The Wife of Bath's Prologue and Tale Contents
- The Prologue: introductory comments
- Part one: l.1 'Experience' - l.76 'Cacche whoso may'
- Part two: l.77 'But this word' - l.134 'To purge uryne'
- Part three: l.135 'But if I seye noght' - l.162 ' Al this sentence'
- Part four: l.163 'Up sterte' - l.192 'For myn entente'
- Part five: l.193 'Now sires' - l.234 'Of hir assent'
- Part six: l.235 'Sire old kanyard' - l.307 'I wol hym noght'
- Part seven: l.308 'But tel me this' - l.378 'This know they'
- Part eight: l.379 'Lordinges, right thus' - l.452 'Now wol I speken'
- Part nine: l.453 'My forthe housebonde' - l.502 'He is now in the grave'
- Part ten: l.503 'Now of my fifthe housebond' - l.542 'Had told to me'
- Part eleven: l.543 'And so bifel' - l.584 'As wel of this'
- Part twelve: l.585 'But now, sire' - l.626 'How poore'
- Part thirteen: l.627 'What sholde I seye' - l.665 'I nolde noght'
- Part fourteen: l.666 'Now wol I seye' - l.710 'That women kan'
- Part fifteen: l.711 'But now to purpos' - l.771 'Somme han kem'
- Part sixteen: l.772 'He spak moore' - l.828 'Now wol I seye'
- Part seventeen: The after words l.829 'The frere lough' - l.856 'Yis dame, quod'
- The Wife of Bath's Tale: Introductory comments
- Part eighteen: l.857 'In the' olde days' - l.898 'To chese weither'
- Part nineteen: l.899 'The queen thanketh' - l.949 'But that tale is nat'
- Part twenty: l.952 'Pardee, we wommen' - l.1004 'These olde folk'
- Part twenty-one: l.1005 'My leve mooder' - l.1072 'And taketh his olde wyf'
- Part twenty-two: l.1073 'Now wolden som men' - l.1105 'Ye, certeinly'
- Part twenty-three: l.1106 'Now sire, quod she' - l.1176 'To lyven vertuously'
- Part twenty-four: l.1177 'And ther as ye' - l.1218 'I shal fulfille'he Holocaust and the creation of
- Part twenty-five: l.1219 'Chese now' - l.1264 'God sende hem'
- Reaction to the Wife's Tale
- Themes in The Wife of Bath's Tale
- The struggle for power in The Wife of Bath's Prologue
- The 'wo' that is in marriage
- The portrayal of gender in The Wife of Bath's Prologue and Tale
- Desire and The Wife of Bath's Tale
- Is there justice in The Wife of Bath's Tale
- Social criticism in The Wife of Bath's Prologue and Tale
- Marriage and sexuality in The Wife of Bath's Prologue and Tale
- Mastery in The Wife of Bath's Prologue and Tale
- Debate, dispute and resolution in The Wife of Bath's Prologue and Tale
- Tale and teller in The Wife of Bath's Prologue and Tale
An era of social and economic change
Social & political unrest
In the post-plague society, there were demands for higher wages. Estate-owners often had to agree to these demands in order to secure workers. However, the government attempted to peg wages at the pre-plague levels, through the 1351 Statute of Labourers. The statute caused resentment. It also seems to have had little effect.
Another cause of resentment against the government was taxation. In particular, a series of ‘poll taxes' (poll means ‘head: these were taxes everyone had to pay) aroused especial anger and led to the English Rising of 1381 (also known as the Peasants' Revolt). There were uprisings in several areas, especially in the South-East and East Anglia. A march into London by men from Kent and Essex issued demands regarding:
- An end to the taxes
- The removal of ‘unfree' serf status
- A number of other reforms.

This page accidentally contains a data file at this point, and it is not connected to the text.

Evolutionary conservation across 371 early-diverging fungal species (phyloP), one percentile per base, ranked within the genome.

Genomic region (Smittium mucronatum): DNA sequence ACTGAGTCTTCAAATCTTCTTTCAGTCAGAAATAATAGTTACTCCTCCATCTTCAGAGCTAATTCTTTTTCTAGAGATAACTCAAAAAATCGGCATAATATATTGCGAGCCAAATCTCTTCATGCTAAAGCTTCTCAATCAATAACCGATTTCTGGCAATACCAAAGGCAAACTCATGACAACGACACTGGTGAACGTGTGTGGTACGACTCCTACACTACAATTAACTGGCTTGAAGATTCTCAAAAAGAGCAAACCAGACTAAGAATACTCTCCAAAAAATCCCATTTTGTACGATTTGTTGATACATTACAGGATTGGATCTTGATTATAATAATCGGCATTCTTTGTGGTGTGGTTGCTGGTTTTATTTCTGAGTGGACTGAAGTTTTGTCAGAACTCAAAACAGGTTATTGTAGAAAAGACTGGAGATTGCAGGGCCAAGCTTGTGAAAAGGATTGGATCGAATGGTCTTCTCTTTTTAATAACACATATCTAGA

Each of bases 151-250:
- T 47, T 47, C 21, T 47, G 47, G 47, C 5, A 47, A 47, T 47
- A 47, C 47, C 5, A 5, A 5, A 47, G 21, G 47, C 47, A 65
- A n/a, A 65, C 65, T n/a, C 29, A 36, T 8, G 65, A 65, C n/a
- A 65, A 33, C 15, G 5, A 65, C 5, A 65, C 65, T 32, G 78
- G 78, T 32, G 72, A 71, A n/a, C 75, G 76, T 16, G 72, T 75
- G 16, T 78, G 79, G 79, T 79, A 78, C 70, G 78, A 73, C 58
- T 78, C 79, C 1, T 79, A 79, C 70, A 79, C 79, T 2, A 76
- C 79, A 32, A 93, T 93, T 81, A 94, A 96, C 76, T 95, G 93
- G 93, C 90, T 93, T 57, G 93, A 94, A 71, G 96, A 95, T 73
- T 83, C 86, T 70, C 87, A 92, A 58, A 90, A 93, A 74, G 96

After enjoying some success initially, the Rising was crushed.
The power of the monarch
Medieval societies were not democracies. England was ruled by the king. At the same time, great lords wielded enormous power. Throughout Chaucer's life, English kings were engaged in a virtually continual struggle for power against the great landowners and nobles — dukes and earls. Richard II tried to centralise administration in certain respects, to bolster his own rule. One method of achieving this was to increase the administrative importance of gentry (knights, franklins, landowners) in the counties. This meant that the landowning upper-middle class (as opposed to the aristocratic lords) were becoming an increasingly prominent sector in English society, as were merchant elites in towns. This is reflected in The Canterbury Tales.
Challenges to the Church
The challenges which the Wife offers to the teaching of the Church reflected a more general questioning of all that it stood for.
By the late middle ages, the Church had amassed enormous wealth. This all too often had the effect of turning it into a worldly organization. As a way of increasing its revenue, the Church seemed to tolerate abuses including superstition, false relics and the selling of indulgences.
John Wyclif and his followers argued for a number of far-reaching reforms in the Church. Wycliffites called for the Church's wealth to be reallocated to the Crown. They also opposed many practices of the medieval Church, such as:
- The honour given to saints, their shrines and their relics
- The celibate priesthood
- Religious houses for monks, nuns and friars.
Wyclif and his followers maintained that Christ and his followers had been poor and the Church should follow that example.
An English Bible
John Wyclif and his followers also produced the first close translation into English of the whole of the Latin Bible (known as the Vulgate). Previously there had been vernacular paraphrases that told many of the most important biblical narratives, but not in close, exact, translation. These paraphrases had been added to with:
- Legendary and apocryphal material
- Doctrine and interpretation, which lacked support from the Bible itself.
Wyclif's translation meant that ordinary people could read and understand the Bible for themselves, rather than rely on what they were told by the priest. This had the effect of destabilising traditional attitudes.
Scan and go
Scan on your mobile for direct link.